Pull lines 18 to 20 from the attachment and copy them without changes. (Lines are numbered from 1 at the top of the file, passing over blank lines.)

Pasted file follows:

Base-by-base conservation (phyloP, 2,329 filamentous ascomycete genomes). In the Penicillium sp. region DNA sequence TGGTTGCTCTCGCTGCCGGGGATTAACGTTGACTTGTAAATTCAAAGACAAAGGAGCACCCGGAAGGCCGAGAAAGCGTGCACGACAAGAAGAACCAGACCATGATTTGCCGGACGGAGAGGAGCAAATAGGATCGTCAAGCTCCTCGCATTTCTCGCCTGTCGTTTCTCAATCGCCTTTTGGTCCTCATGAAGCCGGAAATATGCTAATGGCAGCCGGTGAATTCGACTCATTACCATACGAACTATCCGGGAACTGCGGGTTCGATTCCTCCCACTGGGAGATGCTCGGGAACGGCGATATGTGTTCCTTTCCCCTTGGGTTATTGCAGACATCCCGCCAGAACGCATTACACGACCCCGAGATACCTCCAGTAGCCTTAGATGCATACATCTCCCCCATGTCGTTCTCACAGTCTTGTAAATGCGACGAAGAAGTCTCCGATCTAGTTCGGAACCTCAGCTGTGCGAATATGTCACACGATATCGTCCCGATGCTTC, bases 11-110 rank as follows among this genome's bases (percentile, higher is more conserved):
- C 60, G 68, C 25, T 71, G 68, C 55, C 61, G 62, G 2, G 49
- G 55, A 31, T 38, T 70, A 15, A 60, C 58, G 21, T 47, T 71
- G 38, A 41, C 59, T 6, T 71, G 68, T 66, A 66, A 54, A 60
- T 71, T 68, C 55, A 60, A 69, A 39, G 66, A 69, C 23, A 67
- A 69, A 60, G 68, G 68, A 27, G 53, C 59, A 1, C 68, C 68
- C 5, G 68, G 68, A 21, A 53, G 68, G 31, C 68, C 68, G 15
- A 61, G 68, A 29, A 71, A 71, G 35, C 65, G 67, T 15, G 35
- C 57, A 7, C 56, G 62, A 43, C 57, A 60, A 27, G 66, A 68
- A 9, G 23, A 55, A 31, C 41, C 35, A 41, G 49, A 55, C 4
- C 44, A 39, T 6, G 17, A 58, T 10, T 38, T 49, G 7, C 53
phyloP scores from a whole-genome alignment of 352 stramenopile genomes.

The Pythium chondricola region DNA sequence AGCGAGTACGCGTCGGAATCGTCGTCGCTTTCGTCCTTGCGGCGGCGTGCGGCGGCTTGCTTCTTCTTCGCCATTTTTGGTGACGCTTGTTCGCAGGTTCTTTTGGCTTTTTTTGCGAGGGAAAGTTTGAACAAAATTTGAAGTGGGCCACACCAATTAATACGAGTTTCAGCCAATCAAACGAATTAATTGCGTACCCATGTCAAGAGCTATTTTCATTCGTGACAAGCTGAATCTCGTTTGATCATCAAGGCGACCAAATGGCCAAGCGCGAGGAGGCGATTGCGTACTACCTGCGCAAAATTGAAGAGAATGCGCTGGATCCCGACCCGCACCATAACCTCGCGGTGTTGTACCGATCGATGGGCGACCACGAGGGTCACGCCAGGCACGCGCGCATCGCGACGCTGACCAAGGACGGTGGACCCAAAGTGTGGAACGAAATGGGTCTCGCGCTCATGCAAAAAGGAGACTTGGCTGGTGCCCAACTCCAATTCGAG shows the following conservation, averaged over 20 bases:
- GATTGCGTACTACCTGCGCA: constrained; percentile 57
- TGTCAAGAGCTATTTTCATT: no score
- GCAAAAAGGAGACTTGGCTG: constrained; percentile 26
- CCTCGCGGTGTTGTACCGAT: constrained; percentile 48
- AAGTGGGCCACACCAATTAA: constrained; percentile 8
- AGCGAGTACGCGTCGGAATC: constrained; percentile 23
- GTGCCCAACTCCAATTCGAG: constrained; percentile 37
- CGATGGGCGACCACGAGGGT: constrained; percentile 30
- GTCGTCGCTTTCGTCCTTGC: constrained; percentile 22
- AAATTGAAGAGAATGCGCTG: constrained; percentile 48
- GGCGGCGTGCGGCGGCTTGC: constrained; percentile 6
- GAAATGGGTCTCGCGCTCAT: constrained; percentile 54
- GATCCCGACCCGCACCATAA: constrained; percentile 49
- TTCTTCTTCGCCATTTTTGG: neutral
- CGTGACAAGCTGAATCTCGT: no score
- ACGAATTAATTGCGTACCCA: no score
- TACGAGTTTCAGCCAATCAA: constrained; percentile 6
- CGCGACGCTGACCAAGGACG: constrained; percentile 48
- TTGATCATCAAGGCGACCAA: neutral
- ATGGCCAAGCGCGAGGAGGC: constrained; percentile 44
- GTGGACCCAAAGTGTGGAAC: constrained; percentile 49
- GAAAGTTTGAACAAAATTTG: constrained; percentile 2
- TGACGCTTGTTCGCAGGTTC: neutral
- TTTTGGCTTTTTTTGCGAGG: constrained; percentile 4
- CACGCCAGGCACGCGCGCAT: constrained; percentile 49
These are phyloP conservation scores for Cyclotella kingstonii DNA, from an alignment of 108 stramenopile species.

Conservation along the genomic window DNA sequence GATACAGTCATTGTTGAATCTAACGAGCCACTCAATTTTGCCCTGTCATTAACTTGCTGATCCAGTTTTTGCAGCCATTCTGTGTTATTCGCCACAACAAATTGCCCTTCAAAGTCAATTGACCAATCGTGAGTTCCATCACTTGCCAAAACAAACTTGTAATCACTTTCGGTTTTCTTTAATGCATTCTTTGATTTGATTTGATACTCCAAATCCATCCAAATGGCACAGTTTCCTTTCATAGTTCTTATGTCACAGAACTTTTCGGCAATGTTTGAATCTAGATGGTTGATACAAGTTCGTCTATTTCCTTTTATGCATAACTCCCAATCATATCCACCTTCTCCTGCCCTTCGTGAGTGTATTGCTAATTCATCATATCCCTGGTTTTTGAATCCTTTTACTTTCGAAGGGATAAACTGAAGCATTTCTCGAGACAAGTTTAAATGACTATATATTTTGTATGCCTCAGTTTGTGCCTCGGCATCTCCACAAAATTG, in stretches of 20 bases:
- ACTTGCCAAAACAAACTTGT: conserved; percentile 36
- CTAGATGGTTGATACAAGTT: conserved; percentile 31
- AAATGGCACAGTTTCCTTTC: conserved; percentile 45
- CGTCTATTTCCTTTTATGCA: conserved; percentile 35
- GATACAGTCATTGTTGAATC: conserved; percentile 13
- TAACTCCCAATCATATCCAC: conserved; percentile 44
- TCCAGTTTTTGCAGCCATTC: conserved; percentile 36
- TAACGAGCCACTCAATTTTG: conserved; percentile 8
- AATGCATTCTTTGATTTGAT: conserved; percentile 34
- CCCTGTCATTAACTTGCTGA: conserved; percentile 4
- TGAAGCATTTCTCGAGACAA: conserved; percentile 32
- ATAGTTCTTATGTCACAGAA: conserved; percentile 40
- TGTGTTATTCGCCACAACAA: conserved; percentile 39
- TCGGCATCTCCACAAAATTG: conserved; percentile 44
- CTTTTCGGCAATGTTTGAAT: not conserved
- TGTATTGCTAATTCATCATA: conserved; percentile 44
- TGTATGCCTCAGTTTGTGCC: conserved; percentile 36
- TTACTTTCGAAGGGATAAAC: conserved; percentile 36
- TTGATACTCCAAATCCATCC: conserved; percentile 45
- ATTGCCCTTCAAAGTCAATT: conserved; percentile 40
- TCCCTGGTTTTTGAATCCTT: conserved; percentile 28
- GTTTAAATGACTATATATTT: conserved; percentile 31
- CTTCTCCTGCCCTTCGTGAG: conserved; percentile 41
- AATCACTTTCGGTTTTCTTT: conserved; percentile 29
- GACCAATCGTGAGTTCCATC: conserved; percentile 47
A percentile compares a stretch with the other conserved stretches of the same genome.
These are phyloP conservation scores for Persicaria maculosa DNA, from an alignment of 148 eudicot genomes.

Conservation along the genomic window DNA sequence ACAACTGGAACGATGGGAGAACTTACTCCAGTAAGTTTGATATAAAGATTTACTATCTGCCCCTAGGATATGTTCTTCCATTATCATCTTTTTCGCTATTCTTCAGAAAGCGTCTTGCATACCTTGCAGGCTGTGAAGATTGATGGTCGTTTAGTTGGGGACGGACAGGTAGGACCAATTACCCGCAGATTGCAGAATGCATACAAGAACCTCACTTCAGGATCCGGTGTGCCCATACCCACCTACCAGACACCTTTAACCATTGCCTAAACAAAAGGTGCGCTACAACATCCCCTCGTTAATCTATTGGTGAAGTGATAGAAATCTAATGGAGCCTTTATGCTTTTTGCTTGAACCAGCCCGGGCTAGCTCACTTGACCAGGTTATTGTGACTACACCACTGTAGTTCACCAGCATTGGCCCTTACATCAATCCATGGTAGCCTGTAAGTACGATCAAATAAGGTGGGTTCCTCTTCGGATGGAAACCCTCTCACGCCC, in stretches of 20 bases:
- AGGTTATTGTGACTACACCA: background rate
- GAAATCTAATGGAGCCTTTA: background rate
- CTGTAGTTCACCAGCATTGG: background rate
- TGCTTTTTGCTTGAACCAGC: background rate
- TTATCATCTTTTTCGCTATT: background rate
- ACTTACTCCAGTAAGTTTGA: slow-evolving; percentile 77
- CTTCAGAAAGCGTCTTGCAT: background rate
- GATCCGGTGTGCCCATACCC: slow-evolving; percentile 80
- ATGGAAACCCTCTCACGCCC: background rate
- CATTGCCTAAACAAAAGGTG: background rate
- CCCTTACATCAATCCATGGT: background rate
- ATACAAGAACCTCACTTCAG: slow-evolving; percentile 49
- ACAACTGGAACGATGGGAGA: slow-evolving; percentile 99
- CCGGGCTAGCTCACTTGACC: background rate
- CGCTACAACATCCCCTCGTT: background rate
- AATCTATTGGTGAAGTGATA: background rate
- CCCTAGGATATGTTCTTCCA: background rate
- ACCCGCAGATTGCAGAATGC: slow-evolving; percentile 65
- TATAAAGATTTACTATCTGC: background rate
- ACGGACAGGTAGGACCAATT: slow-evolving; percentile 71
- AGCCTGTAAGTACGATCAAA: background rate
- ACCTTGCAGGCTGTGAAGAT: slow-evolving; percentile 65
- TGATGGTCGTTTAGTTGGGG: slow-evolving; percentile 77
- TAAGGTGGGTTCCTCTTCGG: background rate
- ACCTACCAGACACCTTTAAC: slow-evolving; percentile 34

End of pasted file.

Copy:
- AAGTGGGCCACACCAATTAA: constrained; percentile 8
- AGCGAGTACGCGTCGGAATC: constrained; percentile 23
- GTGCCCAACTCCAATTCGAG: constrained; percentile 37